Barbados lies on the Atlantic and Caribbean making the coastline diverse - one day you can bask in the white sand, the next you can contemplate the rugged cliffs and the crashing surf below. 


The western side of the island is home to most of the hotels and lulls sunbathers to beaches such as Mullins Beach, Church Point and Paynes Bay.  For bonafide sunbathers one of these beaches will be your island paradise.  On the other hand, if you want some adventure and waves for surfing then the east coast beaches of Bathsheba/Cattlewash will be to your liking.  One of my snorkeling buddies mentioned Needham's Point and Dover Beach as the best place for that activity.


For a celebrity sighting take a drive to Bathsheba with miles of untarnished beach along a rugged coastline.  Recently named one of the best beaches in the world by "Lifestyles of the Rich and Famous," Crane Beach boasts cliffs, dunes and pink sand - beware though that the strong currents can make swimming dangerous.
 
Late Night Barbados
After a day of drinking rum on the beach and sunbathing, and an early evening complete with a signature five star cuisine, there is only thing you'll be lacking.  Late night on Barbados can be casual or as loud and boisterous as you allow. 
If you're still up for a drink jump onboard the Jolly Roger for a fruity island drink and a spectacular sunset.  Or, stay on dry land and explore Baxter Road (better known as the street that never sleeps). 


Dinner shows are all the rage so the calypso, limbo folklore dance show "1627 and All That" was first on my list of must-sees.  Floor shows come complete with the sultry rhythm of the island so first stop was Harbour Lights in Bridgetown and on to After Dark in Christ Church.  The Boat Yard is another stop for drinks, for us we made our way there pre-dinner for local beer and rum punch.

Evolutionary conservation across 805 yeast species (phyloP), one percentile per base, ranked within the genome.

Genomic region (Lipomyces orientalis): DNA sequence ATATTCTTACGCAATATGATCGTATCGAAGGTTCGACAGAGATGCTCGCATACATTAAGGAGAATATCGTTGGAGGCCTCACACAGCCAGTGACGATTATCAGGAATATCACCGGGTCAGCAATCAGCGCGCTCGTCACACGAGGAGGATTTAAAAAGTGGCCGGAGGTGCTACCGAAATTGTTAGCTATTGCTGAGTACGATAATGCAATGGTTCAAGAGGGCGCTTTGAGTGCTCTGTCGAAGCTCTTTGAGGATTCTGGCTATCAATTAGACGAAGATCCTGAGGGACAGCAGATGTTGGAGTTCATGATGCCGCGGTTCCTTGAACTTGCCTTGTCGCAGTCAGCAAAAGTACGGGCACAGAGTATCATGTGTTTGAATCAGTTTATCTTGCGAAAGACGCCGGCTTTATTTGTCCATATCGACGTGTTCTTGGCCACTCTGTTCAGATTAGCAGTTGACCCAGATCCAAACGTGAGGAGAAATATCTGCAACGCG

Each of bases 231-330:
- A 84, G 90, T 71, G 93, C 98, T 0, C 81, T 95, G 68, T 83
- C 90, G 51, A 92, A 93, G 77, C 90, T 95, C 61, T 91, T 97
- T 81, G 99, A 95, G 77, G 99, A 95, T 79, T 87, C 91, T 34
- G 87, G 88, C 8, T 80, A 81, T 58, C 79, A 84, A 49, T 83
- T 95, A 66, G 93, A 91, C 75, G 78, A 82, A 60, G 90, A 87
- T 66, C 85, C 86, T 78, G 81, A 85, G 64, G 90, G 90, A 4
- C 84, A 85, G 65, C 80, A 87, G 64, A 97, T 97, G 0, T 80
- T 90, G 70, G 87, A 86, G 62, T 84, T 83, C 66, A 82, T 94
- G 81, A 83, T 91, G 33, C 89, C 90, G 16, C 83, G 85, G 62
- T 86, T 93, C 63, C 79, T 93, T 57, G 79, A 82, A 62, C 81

If you're still feeling romantic from your five-star dinner then make it a point to find your way to Sandy Lane's Starlight Terrace where steel band and string quartets are the norm.  Just over at Cobbler's Cove saxophones and guitars rule and finally, it's never too late for a wine tasting at 39 Steps Wine Bar or Peppers Wine Bar and Bistro.

Don't Forget to Spend Your Money
Before you leave Barbados check out the shopping and don't leave without a few island favorites.  Besides taking home a bottle or two of rum, cruise down Broad Street in Bridgetown, the island capital, and spend your money wisely and even better, tax-free. 
We stopped in at Madison's, which is located at Accra Beach Hotel and found linen shorts, cocktail dresses and evening gowns.
My colleague on the trip was especially in need of some much appreciated shopping as her luggage got lost on the way to Barbados and she ended up with no clothes.  Barbados might never be the same after her shopping spree at Bridgetown, and while she did finally receive her suitcase, it was definitely heavier on the way home.


For a tropical feel in earthenware make it a point to stop in at Earthworks Pottery.  There is also a studio tucked away snugly in the hillside of St. Thomas, so if you have some time take a look at the blue and green designs that designer Golden Spieler has to offer.


Sidebar:
Evenings might be for candlelight and soft music, but the daylight hours on Barbados are all about having fun.  There was no better way for us to do that than catch a ride on the Foursquare Rum Shop Safari.  Not for the faint at heart, the jeep safari (specially-rigged 4X4 Land Rover) hurried us away to rum shops around the island - shortcuts were the norm - as we off-roaded it through gullies and ditches glimpsing some of the best coastal viewing on the island. 


Barbados wouldn't be Barbados without the great-tasting rum, an integral part of island life.  As we made our rum stops throughout the day we were served up "rum shop style" - in other words, pour your own rum and mix it with whatever works for you.
By the time I returned to my hotel I had made best friends with the driver, an appointment with one of my jeep-mates and I knew every other passenger's birthday from the safari.  Not bad for a six-hour tour.

Getting There: Fly into Barbados Grantley Adams International Airport via American Airlines, US Airways, Air Jamaica or BWIA.

Currency: The Barbados dollar is tied to the U.S. dollar and is roughly at the rate of BDS$1.98 to $1U.S.

Departure Tax: $25 Barbados, $13 U.S.

Language: English